Four hundred Rabbis ask Fox News to tone down the Nazi references
It's two steps forward one back for Fox News this week.
Typically dominant in cable news ratings for Tuesday's State of the Union - 4.9-million viewers compared to CNN's 2.9-million -- Fox News Channel now faces criticism from another front, 400 Rabbis who have asked the channel's executives to penalize star Glenn Beck for his repeated references to Nazis.
One quote: "You diminish the memory and meaning of the Holocaust when you use it to discredit any individual or organization you disagree with. That is what Fox News has done in recent weeks, and it is not only ‘left-wing rabbis’ who think so."
Unfortunately, their protests seem to have fallen on deaf ears. According to Yahoo's The Cutline blog, Fox News senior vice president Joel Cheatwood said: "We haven't seen the ad (published in the Wall Street Journal, a newspaper owned by Fox News owner Rupert Murdoch), but this group is a George Soros-backed left-wing political organization that has been trying to engage Glenn Beck primarily for political purposes."
The group, Jewish Funds for Justice, bought ads in the Jewish-focused publication Forward and the Journal for its message, sparked by Beck's ill-founded assertions that well-known liberal philanthropist and Holocaust survivor George Soros helped deliver Jews to the Nazis. Beck has a habit of trying to equate his enemies' messages with Nazism and Nazi propaganda, complaining once that a clipped quote in a report on his Restoring Honor rally was an example of a Hitler-style information control technique.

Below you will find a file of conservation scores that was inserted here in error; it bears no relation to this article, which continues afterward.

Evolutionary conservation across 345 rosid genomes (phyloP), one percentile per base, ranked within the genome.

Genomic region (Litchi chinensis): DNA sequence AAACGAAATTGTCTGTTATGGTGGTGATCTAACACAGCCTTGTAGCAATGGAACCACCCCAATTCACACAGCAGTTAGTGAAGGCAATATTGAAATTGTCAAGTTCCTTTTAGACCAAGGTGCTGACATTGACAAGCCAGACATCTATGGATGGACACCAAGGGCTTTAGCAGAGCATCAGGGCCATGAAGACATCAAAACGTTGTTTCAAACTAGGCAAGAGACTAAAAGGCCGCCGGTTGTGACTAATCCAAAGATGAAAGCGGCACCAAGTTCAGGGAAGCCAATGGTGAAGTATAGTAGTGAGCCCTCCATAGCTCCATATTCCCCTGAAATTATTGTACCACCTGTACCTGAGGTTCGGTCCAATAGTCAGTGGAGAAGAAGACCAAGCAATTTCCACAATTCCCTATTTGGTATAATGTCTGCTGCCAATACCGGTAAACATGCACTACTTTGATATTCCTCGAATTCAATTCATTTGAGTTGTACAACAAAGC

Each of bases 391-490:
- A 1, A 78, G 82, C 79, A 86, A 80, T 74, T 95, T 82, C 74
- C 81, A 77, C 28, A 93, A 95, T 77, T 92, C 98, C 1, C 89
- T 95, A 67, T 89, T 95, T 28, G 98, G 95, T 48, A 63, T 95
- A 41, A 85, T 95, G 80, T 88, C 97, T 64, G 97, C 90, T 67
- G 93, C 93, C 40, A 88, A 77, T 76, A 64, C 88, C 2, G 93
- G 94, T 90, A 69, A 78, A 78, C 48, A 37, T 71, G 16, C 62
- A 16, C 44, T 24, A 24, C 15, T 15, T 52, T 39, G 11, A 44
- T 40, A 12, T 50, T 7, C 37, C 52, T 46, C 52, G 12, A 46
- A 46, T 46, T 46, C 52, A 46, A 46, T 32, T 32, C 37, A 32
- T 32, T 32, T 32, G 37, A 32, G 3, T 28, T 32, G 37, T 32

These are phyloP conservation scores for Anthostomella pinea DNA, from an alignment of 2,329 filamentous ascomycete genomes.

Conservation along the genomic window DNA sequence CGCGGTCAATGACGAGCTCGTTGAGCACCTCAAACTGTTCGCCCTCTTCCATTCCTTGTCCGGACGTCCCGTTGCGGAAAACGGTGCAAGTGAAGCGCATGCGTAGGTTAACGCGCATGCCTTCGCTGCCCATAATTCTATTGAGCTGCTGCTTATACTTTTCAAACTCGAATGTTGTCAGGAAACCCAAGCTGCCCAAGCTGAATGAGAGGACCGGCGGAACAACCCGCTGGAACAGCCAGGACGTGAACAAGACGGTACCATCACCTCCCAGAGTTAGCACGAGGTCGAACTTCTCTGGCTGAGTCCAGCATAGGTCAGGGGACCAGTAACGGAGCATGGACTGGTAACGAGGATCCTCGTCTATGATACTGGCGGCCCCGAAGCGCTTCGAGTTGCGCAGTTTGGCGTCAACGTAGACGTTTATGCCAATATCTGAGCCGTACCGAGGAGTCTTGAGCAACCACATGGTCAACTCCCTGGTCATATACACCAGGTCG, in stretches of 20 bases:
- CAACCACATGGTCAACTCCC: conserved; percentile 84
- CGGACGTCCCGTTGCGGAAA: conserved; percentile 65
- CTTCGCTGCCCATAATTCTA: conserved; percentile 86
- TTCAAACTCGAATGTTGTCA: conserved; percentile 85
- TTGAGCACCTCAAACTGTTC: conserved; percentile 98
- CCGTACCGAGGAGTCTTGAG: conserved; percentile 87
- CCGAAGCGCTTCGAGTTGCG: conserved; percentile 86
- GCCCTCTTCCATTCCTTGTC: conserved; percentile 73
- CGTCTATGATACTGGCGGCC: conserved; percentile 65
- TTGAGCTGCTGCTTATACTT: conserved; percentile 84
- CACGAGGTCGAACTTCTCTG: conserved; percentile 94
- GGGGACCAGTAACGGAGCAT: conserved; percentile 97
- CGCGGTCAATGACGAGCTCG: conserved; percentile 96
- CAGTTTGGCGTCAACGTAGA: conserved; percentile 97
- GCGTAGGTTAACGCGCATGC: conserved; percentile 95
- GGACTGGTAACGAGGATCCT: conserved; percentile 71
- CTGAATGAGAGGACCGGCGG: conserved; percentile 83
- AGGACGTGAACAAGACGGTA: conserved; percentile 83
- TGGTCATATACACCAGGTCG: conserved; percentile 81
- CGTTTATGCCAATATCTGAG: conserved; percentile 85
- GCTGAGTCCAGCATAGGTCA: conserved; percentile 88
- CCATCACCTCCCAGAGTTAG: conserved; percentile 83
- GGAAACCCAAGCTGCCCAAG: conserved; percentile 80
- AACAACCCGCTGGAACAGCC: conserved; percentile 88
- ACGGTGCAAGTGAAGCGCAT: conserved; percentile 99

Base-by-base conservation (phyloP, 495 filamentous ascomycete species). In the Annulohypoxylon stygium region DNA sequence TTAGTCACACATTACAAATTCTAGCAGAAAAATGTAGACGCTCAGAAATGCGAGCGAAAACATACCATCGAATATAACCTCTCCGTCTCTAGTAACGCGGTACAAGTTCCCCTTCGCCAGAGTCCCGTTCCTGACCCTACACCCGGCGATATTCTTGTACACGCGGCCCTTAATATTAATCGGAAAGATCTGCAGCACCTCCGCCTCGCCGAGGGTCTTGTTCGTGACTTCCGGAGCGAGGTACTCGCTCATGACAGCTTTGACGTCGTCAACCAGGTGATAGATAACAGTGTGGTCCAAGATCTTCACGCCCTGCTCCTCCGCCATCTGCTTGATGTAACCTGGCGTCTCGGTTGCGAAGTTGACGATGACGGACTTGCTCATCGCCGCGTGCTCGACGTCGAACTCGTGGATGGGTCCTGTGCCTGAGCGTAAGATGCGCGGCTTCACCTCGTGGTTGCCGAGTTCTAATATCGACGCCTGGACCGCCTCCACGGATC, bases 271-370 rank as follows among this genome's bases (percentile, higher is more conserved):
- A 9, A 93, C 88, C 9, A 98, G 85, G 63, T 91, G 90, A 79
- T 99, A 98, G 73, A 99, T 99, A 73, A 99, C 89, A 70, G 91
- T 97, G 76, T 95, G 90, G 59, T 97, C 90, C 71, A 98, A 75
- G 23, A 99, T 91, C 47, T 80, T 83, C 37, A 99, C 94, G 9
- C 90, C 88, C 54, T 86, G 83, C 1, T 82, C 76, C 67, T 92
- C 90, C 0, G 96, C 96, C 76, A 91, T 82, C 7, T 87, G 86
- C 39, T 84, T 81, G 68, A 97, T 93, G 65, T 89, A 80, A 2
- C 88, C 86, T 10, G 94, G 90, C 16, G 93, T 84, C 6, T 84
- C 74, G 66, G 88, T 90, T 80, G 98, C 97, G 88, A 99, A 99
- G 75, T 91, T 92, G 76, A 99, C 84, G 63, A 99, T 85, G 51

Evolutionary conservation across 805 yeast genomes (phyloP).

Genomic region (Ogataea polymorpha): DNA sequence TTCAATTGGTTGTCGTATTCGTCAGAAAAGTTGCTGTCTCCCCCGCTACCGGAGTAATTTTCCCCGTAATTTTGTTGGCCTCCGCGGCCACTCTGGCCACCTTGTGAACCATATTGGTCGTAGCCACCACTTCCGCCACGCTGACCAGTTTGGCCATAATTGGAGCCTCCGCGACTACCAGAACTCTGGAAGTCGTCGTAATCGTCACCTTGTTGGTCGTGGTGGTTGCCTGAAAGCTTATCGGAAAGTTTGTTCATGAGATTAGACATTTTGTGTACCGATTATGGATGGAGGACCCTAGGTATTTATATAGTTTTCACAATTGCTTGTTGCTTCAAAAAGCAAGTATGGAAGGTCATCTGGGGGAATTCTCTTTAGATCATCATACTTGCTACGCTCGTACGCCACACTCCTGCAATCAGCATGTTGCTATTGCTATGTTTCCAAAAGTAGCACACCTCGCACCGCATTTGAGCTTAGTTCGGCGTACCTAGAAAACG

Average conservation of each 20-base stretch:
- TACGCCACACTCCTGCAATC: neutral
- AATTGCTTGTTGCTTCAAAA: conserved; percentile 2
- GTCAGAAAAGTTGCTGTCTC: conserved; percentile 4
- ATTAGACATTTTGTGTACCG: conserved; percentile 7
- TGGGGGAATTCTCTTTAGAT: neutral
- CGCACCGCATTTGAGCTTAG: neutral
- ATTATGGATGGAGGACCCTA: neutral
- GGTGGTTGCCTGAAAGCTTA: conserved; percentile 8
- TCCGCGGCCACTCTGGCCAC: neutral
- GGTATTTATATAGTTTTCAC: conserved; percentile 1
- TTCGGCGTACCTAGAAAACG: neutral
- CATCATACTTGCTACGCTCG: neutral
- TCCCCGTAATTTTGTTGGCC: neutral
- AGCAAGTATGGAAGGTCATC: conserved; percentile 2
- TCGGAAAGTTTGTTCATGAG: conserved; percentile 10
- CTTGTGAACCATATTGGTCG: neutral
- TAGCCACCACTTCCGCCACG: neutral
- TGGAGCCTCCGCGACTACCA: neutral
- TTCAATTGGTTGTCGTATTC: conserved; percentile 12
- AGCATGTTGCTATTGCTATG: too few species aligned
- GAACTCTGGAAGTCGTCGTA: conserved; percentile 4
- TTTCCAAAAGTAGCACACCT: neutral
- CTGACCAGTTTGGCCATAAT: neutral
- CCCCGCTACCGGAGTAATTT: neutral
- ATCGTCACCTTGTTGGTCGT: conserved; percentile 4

Besides the JFJ, the Anti Defamation League has complained about Beck's Soros smear, and Daily Show performers Lewis Black and Jon Stewart have both aired sidesplitting collections of all the references to Nazis and Hitler that fill the pugnacious political commentary on Fox News. (Fox News star Bill O'Reilly explained his actions in a way that likely makes sense only to his fans, who need little encoujragement to support their idol.)
Their argument, made different ways, is simple and sensible: Turning Nazi references into a political tactic minimizes the horror of what actually happened. Or, as Stewart once put it, an argument over politics does not equal subjugating and murdering millions of people in a religious minority. Fortunately, few things in our lives really do.
Indeed, Fox News' widespread use of such references are testament to their power. Beck and his compatriots level such references because they still shock and move us, 70 years later. And yes, liberal lion Keith Olbermann used the same language too much in his arguments, too.
Fox News has an odd blind spot on these issues, reaching back to 2008, when its morning show Fox and Friends aired a caricature of a New York Times reporter and his editor that struck some -- including me and world class NYT TV reporter Bill Carter -- as anti-Semitic. Fox resisted that notion.
Don't get me wrong, I I don't mind such references when they're on point. For example, I think the practice of building a loyal audience by bending facts to encourage unreasonable fear of an imagined threat is a tactic straight out of Nazi propaganda. But there is a way to make those points without implying political opponents deserve the same shame as modern history's worst mass murderers.
And I think 400 religious leaders just told Fox News it is time for them to explore those alternatives.
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